Starting this summer, states will have one year to renew their full caseload. Across the US, there’s a lot of worry that this will mean a lot of people will lose Medicaid who are still eligible, because of procedural reasons—e.g. their paperwork gets lost, or doesn’t get completed in time. And we know that applying for and renewing public programs is hard for many reasons. In Minnesota, for example, current renewal communication relies primarily on snail mail—people get a big packet in the mail with 10-20 pages they have to fill out and send back to the county. Then, once a caseworker has reviewed and manually input that information in the system, they might have to follow up for more verifications. All that back and forth primarily happens via snail mail. Our research has shown that a single request for additional information can add between 10 and 22 days to the process, within a 30-45 day window participants and caseworkers have for renewal—which could mean the difference between losing and keeping your coverage. We know this is burdensome and doesn’t fit the reality of people’s lives. Minnesota is working on a few ways to make this better.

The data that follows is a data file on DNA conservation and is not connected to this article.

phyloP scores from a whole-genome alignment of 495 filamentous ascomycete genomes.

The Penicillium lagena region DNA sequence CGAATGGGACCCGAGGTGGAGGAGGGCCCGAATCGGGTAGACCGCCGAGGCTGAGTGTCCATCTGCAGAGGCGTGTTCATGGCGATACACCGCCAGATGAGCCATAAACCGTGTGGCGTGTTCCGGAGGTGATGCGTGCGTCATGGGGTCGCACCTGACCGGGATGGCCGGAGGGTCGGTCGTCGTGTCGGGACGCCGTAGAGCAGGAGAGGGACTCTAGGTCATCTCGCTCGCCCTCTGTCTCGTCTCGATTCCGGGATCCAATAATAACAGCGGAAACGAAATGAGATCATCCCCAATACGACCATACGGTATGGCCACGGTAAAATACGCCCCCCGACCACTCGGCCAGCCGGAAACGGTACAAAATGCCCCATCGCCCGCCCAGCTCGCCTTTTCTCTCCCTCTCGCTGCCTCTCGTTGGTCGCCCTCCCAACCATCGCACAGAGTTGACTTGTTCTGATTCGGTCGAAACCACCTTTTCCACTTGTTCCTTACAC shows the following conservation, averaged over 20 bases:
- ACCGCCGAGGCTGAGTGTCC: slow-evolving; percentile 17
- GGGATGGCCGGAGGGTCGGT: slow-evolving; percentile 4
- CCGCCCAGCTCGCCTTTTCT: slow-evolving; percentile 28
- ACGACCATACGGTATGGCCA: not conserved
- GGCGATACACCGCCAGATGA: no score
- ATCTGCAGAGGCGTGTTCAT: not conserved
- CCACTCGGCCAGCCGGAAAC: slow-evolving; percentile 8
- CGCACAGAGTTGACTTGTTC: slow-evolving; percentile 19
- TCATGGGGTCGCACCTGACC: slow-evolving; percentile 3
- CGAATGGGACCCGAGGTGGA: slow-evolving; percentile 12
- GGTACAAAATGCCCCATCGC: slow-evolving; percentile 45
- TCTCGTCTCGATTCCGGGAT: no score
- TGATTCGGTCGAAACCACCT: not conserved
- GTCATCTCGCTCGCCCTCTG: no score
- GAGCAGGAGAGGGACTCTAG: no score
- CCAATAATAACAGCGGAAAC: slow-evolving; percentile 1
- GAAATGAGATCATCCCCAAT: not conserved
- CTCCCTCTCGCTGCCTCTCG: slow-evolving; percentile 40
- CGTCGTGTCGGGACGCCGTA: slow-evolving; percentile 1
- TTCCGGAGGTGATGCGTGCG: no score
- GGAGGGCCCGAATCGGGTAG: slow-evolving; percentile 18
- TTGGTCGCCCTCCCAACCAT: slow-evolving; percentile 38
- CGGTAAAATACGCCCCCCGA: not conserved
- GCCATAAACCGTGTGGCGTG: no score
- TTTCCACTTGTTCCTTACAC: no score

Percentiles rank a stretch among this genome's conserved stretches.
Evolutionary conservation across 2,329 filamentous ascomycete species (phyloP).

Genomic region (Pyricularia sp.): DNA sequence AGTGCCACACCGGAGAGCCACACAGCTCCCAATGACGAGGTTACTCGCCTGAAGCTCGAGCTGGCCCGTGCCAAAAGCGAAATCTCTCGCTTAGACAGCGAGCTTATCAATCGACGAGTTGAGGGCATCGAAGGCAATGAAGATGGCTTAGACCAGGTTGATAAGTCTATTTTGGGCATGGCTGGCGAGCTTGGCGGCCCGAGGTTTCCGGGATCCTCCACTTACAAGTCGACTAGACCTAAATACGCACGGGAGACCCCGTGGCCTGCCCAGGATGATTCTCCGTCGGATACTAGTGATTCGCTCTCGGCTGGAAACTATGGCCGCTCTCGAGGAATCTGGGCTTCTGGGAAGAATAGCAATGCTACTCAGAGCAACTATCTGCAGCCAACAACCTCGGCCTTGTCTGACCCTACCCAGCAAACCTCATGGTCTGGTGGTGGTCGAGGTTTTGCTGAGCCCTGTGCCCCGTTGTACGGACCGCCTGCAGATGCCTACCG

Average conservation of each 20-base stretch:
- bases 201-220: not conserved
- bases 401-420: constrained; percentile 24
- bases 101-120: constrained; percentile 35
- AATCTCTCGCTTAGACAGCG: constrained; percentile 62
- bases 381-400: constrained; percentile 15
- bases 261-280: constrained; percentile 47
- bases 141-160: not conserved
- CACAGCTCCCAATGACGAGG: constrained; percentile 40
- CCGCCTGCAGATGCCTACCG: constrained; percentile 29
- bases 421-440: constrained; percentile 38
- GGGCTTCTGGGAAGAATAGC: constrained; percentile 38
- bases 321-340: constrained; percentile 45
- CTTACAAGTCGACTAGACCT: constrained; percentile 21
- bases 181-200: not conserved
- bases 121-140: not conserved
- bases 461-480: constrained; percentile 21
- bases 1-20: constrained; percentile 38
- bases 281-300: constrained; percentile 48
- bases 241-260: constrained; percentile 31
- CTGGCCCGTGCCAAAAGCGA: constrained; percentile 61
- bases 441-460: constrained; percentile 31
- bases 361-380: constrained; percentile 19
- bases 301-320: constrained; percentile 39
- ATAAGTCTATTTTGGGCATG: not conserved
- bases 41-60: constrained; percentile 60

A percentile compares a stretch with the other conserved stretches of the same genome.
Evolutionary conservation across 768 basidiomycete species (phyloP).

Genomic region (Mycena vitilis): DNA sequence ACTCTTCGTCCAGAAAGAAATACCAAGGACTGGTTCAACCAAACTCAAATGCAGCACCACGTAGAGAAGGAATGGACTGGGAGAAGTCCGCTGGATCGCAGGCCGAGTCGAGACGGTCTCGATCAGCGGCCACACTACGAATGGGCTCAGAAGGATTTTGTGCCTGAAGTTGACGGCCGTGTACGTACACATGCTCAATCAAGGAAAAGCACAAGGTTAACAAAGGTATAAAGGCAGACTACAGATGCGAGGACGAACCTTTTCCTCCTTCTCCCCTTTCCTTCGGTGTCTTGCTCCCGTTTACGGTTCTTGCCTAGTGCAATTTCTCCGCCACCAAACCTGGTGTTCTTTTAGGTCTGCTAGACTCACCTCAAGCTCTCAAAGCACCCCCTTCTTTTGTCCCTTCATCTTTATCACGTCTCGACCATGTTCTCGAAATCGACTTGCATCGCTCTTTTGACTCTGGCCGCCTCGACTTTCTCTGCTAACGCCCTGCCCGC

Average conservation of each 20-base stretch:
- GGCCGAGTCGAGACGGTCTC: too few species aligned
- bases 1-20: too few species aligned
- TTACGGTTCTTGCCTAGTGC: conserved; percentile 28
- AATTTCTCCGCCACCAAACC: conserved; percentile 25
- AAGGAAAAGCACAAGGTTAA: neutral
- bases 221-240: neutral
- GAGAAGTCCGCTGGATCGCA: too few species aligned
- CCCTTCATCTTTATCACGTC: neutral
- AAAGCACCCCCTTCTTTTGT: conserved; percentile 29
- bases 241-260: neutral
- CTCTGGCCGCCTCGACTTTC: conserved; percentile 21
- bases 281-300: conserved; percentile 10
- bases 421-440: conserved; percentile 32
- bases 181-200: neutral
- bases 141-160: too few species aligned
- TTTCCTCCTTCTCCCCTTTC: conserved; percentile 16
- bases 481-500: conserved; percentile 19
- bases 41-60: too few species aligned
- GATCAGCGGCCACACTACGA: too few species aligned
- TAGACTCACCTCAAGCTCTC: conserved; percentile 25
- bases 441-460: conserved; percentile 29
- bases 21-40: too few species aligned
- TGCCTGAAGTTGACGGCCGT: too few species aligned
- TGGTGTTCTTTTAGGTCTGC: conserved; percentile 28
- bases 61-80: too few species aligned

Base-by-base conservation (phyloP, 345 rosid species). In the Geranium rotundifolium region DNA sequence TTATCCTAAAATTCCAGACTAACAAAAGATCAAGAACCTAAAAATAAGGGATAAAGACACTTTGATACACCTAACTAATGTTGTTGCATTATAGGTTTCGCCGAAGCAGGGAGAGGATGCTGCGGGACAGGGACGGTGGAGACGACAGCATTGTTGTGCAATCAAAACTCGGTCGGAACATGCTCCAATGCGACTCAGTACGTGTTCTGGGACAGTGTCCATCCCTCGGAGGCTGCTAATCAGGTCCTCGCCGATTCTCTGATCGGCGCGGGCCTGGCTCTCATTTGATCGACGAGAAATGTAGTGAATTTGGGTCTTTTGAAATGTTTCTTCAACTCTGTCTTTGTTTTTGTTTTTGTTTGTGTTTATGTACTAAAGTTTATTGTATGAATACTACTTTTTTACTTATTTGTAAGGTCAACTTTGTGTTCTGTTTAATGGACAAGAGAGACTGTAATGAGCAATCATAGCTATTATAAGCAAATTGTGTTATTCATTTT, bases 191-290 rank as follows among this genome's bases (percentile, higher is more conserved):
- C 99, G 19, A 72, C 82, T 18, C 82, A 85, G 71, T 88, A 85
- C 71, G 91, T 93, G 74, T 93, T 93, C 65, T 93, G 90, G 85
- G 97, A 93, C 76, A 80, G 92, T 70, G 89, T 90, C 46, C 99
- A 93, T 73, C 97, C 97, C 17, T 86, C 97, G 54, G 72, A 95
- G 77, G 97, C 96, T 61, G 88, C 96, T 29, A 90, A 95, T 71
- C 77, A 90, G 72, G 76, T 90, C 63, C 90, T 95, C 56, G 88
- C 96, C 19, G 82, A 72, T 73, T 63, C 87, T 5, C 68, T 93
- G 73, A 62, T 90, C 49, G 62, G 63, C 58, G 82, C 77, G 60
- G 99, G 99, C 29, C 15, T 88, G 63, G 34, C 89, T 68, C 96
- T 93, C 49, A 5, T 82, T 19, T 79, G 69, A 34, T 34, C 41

The specific solution we’re focusing on with them is an ex parte renewal—where states evaluate if someone is still eligible for a benefit, using data already available to the government, before they send them any renewal paperwork. The Centers for Medicare & Medicaid Services already requires states to do this for all cases. But even though there’s a mandate, many states don’t attempt ex parte renewals because their systems are old and don’t have this capability. We’re working with Minnesota to implement a brand new ex parte process that works within their existing legacy system, to help increase the number of people whose benefits are renewed automatically. This intervention is focused on particular Medicaid programs in a legacy system that serve people who are elderly, live with a disability and/or are blind.